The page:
Chief Inspector Armand Gamache is back, having decided what role to undertake with the Quebec Surete. He’s accepted the position of commandment at the Surete Academy, and for a simple reason: The massive corruption he exposed in the Surete itself is not done until what is happening at the academy is also changed. And what is happening is a crime in and of itself – the shaping of police officers into brutal killers who believe society is their enemy.
Inexplicably to almost everyone but himself, he retains Serge Leduc as a professor, the man who’s taken kickbacks and bribes and the chief culprit in what has happened at the academy. What Gamache sees is that Leduc isn’t intelligent enough to pull off everything that’s been happening; there’s someone else, hidden in the shadows. Gamache also hires a disgraced officer, Michel Brebeuf, who is also Gamache’s former best friend from childhood.
Leduc is found dead, at first believed to be a suicide, but it’s soon determined he’s a victim of murder. Gamache himself may be a suspect. What the inspector does is to spirit four police cadets away from the academy to Three Pines, the village where he and his wife Reine-Marie now live. The lives of the cadets are in danger; and one of them may be a killer.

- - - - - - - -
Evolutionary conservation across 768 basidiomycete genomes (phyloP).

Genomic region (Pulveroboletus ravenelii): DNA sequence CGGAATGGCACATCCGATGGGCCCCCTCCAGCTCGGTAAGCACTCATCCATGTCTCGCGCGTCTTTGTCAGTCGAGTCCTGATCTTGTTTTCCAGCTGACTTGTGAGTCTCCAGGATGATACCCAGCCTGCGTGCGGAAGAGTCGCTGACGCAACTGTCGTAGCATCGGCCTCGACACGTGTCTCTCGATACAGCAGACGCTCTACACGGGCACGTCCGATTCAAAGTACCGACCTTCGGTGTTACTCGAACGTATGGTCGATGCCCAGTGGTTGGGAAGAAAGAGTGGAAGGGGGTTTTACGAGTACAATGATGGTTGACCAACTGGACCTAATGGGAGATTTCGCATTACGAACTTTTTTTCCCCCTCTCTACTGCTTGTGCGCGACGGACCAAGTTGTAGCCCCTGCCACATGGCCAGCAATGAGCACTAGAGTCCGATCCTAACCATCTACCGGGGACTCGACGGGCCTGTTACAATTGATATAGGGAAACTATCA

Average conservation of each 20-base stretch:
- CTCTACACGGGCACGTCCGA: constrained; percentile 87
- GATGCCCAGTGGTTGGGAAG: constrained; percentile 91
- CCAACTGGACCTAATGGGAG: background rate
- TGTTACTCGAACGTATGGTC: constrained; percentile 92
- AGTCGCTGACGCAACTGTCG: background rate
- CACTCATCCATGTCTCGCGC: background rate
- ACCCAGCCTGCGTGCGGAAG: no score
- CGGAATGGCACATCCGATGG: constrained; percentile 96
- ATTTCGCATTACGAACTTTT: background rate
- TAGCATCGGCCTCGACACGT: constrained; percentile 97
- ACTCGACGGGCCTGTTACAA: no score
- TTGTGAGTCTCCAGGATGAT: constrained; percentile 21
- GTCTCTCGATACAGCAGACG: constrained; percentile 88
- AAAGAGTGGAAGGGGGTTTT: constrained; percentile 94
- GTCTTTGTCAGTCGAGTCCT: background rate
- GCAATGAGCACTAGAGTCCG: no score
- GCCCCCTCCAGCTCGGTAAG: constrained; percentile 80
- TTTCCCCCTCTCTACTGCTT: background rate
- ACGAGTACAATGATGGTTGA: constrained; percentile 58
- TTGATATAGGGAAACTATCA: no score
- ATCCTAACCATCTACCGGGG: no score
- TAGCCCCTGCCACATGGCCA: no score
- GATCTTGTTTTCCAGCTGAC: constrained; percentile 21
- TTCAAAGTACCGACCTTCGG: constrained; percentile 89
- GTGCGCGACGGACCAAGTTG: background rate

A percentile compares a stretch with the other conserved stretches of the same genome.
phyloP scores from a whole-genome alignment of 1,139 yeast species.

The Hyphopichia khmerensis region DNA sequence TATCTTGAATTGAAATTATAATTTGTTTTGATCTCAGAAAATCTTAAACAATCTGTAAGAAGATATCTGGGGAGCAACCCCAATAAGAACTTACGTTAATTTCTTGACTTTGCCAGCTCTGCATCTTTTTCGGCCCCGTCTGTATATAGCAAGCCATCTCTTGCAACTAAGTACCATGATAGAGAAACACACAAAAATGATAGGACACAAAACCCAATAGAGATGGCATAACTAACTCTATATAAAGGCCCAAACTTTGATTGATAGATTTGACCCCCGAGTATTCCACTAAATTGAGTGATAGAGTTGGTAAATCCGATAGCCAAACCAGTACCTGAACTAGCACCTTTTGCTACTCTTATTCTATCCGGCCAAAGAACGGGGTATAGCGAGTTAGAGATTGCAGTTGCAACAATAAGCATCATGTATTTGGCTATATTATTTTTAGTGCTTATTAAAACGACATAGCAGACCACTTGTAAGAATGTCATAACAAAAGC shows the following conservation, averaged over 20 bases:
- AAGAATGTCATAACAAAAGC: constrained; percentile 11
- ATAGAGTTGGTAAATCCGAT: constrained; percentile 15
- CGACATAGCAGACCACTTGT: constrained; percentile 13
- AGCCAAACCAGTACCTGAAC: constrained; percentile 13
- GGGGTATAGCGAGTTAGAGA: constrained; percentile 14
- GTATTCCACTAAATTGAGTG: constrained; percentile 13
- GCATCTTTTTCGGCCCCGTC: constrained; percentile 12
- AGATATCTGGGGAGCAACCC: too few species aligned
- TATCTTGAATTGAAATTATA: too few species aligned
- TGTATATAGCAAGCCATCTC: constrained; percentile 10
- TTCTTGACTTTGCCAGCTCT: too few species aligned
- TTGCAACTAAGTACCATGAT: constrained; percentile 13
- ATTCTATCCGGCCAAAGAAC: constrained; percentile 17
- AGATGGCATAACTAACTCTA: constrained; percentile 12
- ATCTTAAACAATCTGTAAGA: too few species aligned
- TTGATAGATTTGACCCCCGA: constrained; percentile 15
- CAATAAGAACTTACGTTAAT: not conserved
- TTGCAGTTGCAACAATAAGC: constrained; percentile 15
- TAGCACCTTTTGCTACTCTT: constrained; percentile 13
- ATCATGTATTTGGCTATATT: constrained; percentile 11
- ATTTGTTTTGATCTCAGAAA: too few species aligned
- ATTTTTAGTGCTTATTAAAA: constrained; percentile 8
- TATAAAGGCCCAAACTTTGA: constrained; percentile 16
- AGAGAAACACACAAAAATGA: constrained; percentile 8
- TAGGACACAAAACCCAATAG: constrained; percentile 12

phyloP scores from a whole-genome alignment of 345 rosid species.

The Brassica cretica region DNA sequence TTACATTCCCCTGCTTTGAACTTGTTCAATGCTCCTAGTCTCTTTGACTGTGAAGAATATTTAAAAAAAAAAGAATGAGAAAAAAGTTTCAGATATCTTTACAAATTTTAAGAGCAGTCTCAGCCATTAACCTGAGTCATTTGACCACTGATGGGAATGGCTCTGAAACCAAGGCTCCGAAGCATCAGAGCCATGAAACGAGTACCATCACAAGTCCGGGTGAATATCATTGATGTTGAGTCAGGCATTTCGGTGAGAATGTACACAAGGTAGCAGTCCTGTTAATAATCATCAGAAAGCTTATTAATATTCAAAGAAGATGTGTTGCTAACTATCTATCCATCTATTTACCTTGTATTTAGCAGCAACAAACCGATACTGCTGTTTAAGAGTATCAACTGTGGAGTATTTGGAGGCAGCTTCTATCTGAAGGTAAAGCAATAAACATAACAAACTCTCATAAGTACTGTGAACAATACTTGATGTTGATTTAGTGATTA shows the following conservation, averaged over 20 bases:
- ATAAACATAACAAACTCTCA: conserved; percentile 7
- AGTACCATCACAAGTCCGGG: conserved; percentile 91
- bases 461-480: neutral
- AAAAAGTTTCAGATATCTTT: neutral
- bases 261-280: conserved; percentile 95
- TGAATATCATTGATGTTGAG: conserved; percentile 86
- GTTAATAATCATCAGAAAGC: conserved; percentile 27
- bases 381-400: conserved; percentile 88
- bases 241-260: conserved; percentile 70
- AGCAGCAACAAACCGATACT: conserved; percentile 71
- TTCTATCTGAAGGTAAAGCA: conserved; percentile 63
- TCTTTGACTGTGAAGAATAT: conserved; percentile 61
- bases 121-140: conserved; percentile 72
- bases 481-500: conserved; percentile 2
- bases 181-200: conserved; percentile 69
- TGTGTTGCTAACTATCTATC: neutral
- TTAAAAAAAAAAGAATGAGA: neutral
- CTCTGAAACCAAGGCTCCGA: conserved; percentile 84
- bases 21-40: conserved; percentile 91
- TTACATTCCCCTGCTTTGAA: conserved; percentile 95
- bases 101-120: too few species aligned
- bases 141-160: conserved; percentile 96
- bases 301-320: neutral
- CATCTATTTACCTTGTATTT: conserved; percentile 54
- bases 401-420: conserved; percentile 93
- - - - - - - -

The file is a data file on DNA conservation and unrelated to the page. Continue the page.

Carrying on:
A Great Reckoning by mystery writer Louise Penny may be her best Gamache story yet. (I think I’ve said that about 10 times now.) Penny weaves an intriguing mystery through the lives of the Surete officials and the villagers of Three Pines.
And we finally learn why Three Pines cannot be found on any map, and who it was who actually planted the pines that give the village its name. A map found in a wall in the village plays a significant role in the story; a copy of it will be found in the nightstand of the murdered man.
Gamache must deal with an investigation that has his name of the list of suspects; an increasingly irritated officer from the Royal Canadian Mounted Police, sent to ensure a proper investigation; four cadets who resent their commandant; and doubts raised by his own friends.
Penny spends as much time drawing her minor characters as she does the major ones. Foul-mouthed poet Ruth Zardo, who’s been part of the series since the first book, is back with her equally foul-mouthed duck Rosa. So are artist Clara Morrow, bookstore owner Myrna, bistro owners Olivier and Gabriel, and Gamache’s right-hand man and now son-in-law, Jean-Guy Beauvoir.
A Great Reckoning is one terrific story.
Top photograph: The emblem of the Quebec Surete.